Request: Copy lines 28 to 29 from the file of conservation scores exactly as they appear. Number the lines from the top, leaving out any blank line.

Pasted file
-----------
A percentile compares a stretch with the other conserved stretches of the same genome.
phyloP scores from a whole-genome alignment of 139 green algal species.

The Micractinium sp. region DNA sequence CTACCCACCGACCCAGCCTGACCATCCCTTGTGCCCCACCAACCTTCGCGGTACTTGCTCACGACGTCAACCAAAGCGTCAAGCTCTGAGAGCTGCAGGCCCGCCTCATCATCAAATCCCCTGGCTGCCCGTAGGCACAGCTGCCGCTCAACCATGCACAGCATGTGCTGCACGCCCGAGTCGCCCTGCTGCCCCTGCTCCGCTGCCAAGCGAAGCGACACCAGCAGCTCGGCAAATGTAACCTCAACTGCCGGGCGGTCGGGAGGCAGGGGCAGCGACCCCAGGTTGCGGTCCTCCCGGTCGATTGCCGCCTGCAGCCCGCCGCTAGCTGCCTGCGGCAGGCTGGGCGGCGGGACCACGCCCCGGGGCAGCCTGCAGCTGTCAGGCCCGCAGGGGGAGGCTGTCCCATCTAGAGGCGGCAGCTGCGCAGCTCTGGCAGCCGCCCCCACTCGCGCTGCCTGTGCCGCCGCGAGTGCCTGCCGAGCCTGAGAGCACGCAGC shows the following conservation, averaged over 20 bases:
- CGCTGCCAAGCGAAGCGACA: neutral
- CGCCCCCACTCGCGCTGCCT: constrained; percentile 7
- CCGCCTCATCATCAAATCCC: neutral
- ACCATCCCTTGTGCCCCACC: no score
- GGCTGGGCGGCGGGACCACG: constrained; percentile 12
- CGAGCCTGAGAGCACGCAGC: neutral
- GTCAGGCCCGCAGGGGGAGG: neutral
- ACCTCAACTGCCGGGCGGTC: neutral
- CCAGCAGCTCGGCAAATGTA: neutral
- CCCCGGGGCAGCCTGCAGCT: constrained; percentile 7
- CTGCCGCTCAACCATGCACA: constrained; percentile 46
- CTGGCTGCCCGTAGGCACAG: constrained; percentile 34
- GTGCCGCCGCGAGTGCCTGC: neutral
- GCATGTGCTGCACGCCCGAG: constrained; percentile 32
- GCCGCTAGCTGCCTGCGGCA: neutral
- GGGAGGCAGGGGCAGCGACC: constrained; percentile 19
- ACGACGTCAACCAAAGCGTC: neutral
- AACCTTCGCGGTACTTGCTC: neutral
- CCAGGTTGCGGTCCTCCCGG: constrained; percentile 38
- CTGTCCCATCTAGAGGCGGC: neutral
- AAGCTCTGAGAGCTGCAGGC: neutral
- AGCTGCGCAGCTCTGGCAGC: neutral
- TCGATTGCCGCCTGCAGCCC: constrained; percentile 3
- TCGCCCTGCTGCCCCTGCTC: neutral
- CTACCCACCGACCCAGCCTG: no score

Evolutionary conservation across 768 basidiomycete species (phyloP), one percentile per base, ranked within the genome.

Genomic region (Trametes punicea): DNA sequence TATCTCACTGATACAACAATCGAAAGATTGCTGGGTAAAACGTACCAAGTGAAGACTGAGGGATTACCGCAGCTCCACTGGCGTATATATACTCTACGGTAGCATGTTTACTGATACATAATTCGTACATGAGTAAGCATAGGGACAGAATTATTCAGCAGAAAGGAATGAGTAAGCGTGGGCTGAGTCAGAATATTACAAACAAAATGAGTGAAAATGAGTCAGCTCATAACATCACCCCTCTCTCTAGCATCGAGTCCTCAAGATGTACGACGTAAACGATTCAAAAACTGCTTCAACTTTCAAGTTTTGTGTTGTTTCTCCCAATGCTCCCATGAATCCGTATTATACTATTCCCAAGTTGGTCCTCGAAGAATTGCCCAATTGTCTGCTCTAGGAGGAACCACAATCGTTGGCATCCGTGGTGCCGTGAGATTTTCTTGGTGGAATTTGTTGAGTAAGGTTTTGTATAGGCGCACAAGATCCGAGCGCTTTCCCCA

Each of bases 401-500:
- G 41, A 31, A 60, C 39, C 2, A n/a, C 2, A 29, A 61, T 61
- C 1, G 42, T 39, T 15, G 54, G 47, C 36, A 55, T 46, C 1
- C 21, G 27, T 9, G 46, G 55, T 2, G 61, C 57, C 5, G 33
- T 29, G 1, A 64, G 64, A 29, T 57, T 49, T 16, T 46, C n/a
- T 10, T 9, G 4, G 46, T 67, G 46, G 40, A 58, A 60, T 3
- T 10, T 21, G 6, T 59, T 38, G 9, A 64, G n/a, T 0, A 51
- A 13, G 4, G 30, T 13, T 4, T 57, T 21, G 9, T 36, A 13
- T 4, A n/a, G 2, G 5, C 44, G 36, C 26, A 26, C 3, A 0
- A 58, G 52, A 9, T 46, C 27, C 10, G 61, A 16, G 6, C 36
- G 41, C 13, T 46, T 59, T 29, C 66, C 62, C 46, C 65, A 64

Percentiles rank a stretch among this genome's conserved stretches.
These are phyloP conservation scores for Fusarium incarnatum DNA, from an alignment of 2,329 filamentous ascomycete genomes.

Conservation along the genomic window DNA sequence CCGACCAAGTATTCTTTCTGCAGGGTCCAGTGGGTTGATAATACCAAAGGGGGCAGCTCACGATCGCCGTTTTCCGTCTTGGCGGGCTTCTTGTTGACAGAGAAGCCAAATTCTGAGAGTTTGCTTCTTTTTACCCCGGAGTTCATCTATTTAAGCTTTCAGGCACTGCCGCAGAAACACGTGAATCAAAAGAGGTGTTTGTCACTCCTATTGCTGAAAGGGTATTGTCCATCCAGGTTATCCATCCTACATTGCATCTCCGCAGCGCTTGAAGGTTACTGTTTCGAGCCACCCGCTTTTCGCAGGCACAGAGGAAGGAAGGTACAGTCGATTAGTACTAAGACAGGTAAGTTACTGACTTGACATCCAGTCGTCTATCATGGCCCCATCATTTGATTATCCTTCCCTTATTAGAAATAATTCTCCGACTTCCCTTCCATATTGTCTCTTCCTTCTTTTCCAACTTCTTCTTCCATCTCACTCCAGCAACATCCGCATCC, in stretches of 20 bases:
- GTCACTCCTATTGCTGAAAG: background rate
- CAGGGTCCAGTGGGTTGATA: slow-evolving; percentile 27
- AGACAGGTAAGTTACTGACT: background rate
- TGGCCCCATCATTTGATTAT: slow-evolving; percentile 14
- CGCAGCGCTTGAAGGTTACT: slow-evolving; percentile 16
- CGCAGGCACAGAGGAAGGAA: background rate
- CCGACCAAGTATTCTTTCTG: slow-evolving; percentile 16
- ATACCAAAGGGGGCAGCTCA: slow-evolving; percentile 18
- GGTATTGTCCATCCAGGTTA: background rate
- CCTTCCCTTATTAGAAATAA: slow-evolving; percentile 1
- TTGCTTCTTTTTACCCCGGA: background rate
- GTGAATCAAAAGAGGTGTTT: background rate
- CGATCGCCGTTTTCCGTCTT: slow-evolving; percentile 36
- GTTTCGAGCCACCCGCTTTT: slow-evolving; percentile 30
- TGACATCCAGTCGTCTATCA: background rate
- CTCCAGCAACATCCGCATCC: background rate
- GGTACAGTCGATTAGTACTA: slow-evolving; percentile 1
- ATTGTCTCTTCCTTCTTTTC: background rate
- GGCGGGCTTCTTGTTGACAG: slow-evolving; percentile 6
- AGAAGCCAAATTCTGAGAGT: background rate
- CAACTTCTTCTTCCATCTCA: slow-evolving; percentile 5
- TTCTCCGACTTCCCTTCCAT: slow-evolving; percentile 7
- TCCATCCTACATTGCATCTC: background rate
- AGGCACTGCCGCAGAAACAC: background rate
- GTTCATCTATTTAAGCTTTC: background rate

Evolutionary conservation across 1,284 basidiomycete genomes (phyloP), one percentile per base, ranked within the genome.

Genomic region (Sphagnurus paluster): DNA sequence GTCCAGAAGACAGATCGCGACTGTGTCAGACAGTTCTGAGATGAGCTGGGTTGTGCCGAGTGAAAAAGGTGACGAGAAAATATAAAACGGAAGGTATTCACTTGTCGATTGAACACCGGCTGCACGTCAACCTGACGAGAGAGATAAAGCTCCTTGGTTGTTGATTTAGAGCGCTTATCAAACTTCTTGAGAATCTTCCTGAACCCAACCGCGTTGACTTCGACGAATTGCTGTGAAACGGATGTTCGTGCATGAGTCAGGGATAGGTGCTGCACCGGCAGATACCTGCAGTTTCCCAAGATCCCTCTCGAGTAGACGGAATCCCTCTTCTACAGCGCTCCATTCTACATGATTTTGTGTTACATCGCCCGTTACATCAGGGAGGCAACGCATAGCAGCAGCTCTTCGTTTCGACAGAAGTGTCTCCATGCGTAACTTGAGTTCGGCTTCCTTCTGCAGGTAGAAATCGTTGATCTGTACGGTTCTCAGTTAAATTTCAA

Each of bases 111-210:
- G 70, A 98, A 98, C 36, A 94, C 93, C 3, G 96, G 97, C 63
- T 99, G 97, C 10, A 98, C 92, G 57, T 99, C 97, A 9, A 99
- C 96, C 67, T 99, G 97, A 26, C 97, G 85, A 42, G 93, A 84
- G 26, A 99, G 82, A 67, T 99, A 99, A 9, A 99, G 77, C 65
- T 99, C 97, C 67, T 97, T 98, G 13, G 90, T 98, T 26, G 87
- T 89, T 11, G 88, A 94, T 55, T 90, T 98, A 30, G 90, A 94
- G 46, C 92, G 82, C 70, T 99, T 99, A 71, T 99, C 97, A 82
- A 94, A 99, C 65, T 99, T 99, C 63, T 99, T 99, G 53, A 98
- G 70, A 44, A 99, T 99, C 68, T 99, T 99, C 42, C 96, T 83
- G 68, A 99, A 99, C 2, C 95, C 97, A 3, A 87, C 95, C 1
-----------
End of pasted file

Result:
- CTACCCACCGACCCAGCCTG: no score

Evolutionary conservation across 768 basidiomycete species (phyloP), one percentile per base, ranked within the genome.